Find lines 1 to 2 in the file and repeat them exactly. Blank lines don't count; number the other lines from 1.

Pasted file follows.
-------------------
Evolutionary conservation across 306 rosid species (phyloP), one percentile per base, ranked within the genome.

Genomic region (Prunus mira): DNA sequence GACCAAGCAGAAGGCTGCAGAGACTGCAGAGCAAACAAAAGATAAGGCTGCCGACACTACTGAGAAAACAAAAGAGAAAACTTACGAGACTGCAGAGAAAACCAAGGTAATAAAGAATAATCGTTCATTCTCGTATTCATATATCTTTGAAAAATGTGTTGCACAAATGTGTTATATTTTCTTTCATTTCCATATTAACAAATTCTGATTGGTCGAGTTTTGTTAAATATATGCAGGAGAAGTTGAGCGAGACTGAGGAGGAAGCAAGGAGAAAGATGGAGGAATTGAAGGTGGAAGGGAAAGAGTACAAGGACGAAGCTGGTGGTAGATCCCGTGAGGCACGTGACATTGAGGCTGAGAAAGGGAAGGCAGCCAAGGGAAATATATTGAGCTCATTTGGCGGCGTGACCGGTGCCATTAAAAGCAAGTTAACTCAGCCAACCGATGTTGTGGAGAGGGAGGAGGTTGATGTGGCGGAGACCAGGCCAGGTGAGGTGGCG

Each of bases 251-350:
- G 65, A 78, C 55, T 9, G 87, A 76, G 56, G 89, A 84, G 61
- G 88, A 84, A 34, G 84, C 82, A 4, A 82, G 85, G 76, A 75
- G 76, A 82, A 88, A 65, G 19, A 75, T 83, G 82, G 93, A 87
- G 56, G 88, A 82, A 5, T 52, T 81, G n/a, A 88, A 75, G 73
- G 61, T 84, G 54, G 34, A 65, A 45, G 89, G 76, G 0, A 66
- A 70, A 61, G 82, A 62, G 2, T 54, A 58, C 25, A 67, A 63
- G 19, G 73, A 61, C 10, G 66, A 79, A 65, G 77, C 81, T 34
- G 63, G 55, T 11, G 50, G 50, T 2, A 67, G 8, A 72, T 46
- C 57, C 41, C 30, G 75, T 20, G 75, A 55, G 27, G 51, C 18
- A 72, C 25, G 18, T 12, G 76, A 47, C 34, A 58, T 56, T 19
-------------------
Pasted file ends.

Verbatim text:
Evolutionary conservation across 306 rosid species (phyloP), one percentile per base, ranked within the genome.

Genomic region (Prunus mira): DNA sequence GACCAAGCAGAAGGCTGCAGAGACTGCAGAGCAAACAAAAGATAAGGCTGCCGACACTACTGAGAAAACAAAAGAGAAAACTTACGAGACTGCAGAGAAAACCAAGGTAATAAAGAATAATCGTTCATTCTCGTATTCATATATCTTTGAAAAATGTGTTGCACAAATGTGTTATATTTTCTTTCATTTCCATATTAACAAATTCTGATTGGTCGAGTTTTGTTAAATATATGCAGGAGAAGTTGAGCGAGACTGAGGAGGAAGCAAGGAGAAAGATGGAGGAATTGAAGGTGGAAGGGAAAGAGTACAAGGACGAAGCTGGTGGTAGATCCCGTGAGGCACGTGACATTGAGGCTGAGAAAGGGAAGGCAGCCAAGGGAAATATATTGAGCTCATTTGGCGGCGTGACCGGTGCCATTAAAAGCAAGTTAACTCAGCCAACCGATGTTGTGGAGAGGGAGGAGGTTGATGTGGCGGAGACCAGGCCAGGTGAGGTGGCG